Academic journal article
By Garzon, Fernando L.; Hall, M. Elizabeth Lewis
Journal of Psychology and Theology , Vol. 40, No. 2
In this article, we review the current status of theory and research on teaching Christian integration in psychology and counseling. Changes in student characteristics, emerging technologies, and paradigm shifts in the disciplines themselves predict unique opportunities and challenges for the future. We reflect upon directions integration learning theory and pedagogy should take in light of these considerations.
For over 40 years, evangelical Christian psychology and counseling programs have focused on how to integrate faith and psychology. Numerous models describe the relationship between Christianity and psychology (see examples in Entwistle, 2010). Likewise, sophisticated treatment models have emerged (e.g., Coe & Hall, 2010). This wealth of knowledge stands in contrast to the dearth of models focused on how students actually learn integration. Accordingly, we examine the current status and future directions of teaching integration. We consider the present theories, research, opportunities, and challenges involved. Finally, we ponder the future directions integration pedagogy should take.
Randall Sorenson proposed the lone well-articulated theory of how students learn integration (Sorenson, Derflinger, Bufford, & McMinn, 2004). He developed his ideas from Bowlby's attachment theory (e.g., Bowlby, 1988). Briefly, attachment theory focuses on how the quality of a person's relational bonds, beginning in infancy, impacts intimacy, relational satisfaction, and emotional health throughout life. For growing infants, the parent's task is to become a secure base from which to explore the environment and a safe haven for comfort and soothing. People continue to need significant attachment bonds throughout life in order to adapt, grow, and maintain psychological health. Many attachment figures are important across the life span (e.g., parents, siblings, peers, spouses).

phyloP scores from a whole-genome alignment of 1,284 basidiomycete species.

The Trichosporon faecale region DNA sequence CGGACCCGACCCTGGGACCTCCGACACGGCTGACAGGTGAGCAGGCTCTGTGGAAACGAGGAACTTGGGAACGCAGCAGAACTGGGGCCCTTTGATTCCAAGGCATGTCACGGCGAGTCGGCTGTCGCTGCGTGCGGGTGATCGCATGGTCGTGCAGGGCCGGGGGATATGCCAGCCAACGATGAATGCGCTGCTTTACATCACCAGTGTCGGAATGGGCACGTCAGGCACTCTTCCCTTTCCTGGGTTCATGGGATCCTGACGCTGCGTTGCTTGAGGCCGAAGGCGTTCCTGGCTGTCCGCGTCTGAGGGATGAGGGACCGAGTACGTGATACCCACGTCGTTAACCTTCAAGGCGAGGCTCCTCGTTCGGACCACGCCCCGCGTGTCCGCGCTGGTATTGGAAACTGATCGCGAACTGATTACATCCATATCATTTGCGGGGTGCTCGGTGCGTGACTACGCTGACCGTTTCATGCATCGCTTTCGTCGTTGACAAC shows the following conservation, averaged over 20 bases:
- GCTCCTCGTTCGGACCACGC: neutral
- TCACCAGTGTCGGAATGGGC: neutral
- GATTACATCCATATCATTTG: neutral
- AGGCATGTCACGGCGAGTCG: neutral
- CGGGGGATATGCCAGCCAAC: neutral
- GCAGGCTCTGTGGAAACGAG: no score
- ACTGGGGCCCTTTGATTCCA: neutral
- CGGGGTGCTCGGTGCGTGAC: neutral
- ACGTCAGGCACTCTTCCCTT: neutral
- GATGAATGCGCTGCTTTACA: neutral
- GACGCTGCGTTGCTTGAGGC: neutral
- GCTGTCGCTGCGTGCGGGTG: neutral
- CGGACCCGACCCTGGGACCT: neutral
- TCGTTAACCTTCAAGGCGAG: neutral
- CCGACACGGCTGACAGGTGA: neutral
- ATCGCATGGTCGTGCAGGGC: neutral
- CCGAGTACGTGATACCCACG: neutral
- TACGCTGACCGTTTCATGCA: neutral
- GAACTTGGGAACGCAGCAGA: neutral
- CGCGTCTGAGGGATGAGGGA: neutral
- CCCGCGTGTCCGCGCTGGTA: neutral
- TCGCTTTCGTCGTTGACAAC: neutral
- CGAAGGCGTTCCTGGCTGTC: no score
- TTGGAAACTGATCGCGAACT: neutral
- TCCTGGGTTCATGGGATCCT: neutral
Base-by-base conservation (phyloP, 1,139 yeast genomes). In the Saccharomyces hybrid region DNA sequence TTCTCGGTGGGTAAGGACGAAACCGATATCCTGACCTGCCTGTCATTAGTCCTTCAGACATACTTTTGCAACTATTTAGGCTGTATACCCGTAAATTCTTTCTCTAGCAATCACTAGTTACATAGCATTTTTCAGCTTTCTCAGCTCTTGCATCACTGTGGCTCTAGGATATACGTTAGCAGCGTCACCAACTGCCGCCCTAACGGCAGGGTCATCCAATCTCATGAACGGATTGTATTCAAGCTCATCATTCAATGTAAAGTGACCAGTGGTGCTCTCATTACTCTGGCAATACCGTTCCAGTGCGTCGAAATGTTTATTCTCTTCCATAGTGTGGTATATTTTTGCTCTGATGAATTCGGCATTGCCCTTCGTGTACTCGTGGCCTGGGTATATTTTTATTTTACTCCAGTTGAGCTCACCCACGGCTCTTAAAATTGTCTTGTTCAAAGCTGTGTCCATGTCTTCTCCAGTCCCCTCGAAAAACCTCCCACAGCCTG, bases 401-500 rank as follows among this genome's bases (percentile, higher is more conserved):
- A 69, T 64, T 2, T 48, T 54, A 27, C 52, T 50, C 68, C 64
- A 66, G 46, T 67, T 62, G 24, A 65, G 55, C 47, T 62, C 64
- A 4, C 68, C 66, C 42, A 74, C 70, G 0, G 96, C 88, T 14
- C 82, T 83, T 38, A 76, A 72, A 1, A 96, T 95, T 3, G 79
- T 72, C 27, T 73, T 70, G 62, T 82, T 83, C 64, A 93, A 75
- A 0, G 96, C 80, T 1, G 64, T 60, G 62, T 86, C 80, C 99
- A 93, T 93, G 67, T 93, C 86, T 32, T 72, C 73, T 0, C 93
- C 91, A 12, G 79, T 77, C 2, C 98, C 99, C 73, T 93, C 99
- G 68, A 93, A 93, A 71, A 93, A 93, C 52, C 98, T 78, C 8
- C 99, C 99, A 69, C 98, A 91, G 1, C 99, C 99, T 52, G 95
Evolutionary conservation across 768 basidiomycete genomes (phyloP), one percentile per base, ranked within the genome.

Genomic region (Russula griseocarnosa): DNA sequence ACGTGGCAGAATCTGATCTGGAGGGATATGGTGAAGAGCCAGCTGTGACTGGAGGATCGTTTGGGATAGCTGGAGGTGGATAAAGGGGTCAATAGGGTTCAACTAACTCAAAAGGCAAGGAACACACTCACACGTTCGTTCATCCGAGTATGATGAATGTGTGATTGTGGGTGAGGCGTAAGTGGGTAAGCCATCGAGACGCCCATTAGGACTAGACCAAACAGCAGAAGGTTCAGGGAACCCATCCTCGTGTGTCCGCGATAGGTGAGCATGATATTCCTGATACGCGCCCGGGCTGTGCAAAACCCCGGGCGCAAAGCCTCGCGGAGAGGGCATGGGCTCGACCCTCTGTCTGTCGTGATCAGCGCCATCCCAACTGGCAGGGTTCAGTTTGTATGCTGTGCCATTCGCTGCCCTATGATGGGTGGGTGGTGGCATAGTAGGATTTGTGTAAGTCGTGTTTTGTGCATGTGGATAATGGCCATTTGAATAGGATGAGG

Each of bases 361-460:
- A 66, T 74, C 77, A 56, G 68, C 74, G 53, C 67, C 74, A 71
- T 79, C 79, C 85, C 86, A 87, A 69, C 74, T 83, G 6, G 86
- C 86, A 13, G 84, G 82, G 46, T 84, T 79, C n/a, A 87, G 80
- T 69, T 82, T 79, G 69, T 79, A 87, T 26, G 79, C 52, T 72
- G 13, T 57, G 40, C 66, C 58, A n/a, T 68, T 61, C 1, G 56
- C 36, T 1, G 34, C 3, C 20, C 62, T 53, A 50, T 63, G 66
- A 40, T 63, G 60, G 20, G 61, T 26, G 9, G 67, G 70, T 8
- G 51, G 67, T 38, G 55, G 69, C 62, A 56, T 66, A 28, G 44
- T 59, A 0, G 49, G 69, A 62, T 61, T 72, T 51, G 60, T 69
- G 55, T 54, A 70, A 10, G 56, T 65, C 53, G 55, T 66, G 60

In essence, Sorenson proposed that attachment principles relate not only to emotional health, but also to student learning of integration theory and applied skills. He hypothesized that the quality of student attachment with professors serves as the primary mediating pathway that permits meaningful integration learning to occur (Sorenson, Derflinger, Bufford, & McMinn, 2004). If professors want their conceptual integration models to "stick', they must have a relationship with students. Students need to sense the professor's on-going personal relationship with God. While the instructor's Christian worldview certainly impacts the quality of course content, Sorenson proposed that only limited integration learning will take place without attachment.
Psychology and counseling programs contain enormous potential for attachment to occur. Faculty serve as instructors, mentors, clinical supervisors, and chairpersons for students' dissertations. Faculty holistically model integration on a personal as well as professional level. In positive relationships, students seek out professors for prayer, support, and to address questions outside of psychology. When effective, faculty-student relationships promote a "secure base" for students in which they can "explore the integration environment," asking hard questions and thoughtfully examining the various models proposed. If students have doubts or struggles, faculty can serve as a "safe haven" for support and encouragement. Sorenson posited that students need at least one meaningful attachment to a professor.
A small literature exists on the teaching of integration in psychology and counseling. Only study findings specifically focused on the teaching of integration will be reported here.
Research on Faculty
Sorenson conducted a series of four studies in graduate schools of psychology. The first (1994) confirmed the importance of attachment relationships in the integration process, finding that students' therapists had a greater influence than professors. …